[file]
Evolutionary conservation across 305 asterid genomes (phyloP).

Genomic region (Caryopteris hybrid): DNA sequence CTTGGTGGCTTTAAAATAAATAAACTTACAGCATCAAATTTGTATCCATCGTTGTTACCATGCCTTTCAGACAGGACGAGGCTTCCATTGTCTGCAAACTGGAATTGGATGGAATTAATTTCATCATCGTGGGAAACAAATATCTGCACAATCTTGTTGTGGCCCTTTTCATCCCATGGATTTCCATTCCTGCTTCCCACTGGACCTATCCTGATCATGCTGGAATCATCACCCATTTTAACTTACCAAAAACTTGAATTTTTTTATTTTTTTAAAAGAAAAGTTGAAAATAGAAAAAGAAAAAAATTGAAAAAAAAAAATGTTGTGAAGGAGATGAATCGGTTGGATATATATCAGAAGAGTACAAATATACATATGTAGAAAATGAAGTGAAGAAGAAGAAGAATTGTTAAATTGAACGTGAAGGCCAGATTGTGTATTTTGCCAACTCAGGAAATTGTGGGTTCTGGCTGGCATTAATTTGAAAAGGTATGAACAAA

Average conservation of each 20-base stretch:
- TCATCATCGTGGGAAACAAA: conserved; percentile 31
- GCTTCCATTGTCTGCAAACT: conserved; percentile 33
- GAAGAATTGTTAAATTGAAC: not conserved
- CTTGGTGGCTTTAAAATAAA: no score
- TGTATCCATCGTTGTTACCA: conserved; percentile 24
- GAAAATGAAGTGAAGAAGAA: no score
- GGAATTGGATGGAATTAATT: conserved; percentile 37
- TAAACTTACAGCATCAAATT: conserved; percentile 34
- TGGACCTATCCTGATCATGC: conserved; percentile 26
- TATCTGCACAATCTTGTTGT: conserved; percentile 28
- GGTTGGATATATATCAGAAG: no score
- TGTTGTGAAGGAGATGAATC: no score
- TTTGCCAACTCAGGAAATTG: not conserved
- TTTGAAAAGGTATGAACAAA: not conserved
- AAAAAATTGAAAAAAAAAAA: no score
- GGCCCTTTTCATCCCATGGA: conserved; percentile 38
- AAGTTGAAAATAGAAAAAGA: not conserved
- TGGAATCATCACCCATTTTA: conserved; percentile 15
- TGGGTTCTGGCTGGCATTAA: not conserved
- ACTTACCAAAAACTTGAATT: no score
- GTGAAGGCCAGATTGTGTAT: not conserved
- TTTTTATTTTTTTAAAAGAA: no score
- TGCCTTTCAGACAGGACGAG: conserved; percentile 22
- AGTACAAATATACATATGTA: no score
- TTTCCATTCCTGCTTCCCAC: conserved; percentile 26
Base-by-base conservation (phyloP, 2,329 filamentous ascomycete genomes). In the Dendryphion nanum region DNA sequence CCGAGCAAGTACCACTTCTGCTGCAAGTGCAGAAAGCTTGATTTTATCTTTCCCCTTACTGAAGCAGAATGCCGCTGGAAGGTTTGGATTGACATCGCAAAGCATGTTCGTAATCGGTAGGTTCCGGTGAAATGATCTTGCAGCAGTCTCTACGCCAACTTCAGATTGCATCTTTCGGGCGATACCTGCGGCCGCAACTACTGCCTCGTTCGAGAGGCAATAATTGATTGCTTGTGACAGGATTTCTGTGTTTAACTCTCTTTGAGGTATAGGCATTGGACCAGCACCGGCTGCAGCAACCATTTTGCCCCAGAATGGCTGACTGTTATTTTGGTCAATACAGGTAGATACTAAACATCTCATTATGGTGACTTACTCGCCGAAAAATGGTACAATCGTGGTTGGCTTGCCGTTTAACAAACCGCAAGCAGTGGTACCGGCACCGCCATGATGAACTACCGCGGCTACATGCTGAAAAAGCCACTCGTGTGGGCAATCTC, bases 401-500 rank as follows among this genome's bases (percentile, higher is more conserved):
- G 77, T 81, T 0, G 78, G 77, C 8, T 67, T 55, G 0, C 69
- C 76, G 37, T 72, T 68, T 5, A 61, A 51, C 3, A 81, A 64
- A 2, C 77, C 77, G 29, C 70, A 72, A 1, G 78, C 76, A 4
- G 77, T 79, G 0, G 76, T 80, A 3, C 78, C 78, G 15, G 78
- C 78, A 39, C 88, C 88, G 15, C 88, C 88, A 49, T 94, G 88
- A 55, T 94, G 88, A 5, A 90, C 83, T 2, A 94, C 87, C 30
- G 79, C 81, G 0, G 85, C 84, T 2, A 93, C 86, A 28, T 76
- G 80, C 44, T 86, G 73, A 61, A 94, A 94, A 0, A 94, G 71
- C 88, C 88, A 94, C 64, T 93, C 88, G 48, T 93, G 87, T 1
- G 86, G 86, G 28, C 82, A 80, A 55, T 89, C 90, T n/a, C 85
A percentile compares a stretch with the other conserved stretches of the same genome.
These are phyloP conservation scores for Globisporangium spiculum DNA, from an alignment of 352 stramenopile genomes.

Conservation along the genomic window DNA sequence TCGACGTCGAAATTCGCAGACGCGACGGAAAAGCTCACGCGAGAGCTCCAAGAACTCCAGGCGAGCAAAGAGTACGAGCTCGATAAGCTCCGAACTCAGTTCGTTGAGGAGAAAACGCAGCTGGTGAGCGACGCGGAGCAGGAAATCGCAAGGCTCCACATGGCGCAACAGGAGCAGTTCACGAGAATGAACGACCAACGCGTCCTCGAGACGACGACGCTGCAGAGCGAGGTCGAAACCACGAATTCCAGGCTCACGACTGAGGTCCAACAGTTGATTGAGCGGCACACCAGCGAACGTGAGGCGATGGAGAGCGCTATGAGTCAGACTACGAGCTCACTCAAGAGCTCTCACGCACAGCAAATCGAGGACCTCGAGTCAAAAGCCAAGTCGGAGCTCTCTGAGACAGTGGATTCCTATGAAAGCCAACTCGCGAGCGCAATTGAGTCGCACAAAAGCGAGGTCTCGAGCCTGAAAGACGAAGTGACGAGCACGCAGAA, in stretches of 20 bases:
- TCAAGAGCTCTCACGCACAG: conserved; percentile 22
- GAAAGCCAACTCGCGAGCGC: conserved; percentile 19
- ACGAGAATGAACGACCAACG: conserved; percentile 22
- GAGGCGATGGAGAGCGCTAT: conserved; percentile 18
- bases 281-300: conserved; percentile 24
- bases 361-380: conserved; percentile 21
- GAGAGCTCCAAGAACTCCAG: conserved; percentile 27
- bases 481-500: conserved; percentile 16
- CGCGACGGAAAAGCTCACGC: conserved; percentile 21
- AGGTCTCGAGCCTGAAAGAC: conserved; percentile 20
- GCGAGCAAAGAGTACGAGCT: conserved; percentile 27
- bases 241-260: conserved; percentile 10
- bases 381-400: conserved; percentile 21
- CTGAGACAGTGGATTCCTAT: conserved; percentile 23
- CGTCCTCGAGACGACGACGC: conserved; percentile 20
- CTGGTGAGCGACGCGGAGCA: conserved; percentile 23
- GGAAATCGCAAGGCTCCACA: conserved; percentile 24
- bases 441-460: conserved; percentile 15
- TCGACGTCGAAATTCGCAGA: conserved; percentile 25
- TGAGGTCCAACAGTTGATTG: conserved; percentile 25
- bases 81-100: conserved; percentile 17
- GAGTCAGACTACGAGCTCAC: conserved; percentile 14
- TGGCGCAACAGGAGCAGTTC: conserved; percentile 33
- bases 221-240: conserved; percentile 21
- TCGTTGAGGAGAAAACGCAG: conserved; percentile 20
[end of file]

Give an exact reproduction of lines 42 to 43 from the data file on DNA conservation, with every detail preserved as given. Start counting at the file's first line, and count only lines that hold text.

Conservation along the genomic window DNA sequence TCGACGTCGAAATTCGCAGACGCGACGGAAAAGCTCACGCGAGAGCTCCAAGAACTCCAGGCGAGCAAAGAGTACGAGCTCGATAAGCTCCGAACTCAGTTCGTTGAGGAGAAAACGCAGCTGGTGAGCGACGCGGAGCAGGAAATCGCAAGGCTCCACATGGCGCAACAGGAGCAGTTCACGAGAATGAACGACCAACGCGTCCTCGAGACGACGACGCTGCAGAGCGAGGTCGAAACCACGAATTCCAGGCTCACGACTGAGGTCCAACAGTTGATTGAGCGGCACACCAGCGAACGTGAGGCGATGGAGAGCGCTATGAGTCAGACTACGAGCTCACTCAAGAGCTCTCACGCACAGCAAATCGAGGACCTCGAGTCAAAAGCCAAGTCGGAGCTCTCTGAGACAGTGGATTCCTATGAAAGCCAACTCGCGAGCGCAATTGAGTCGCACAAAAGCGAGGTCTCGAGCCTGAAAGACGAAGTGACGAGCACGCAGAA, in stretches of 20 bases:
- TCAAGAGCTCTCACGCACAG: conserved; percentile 22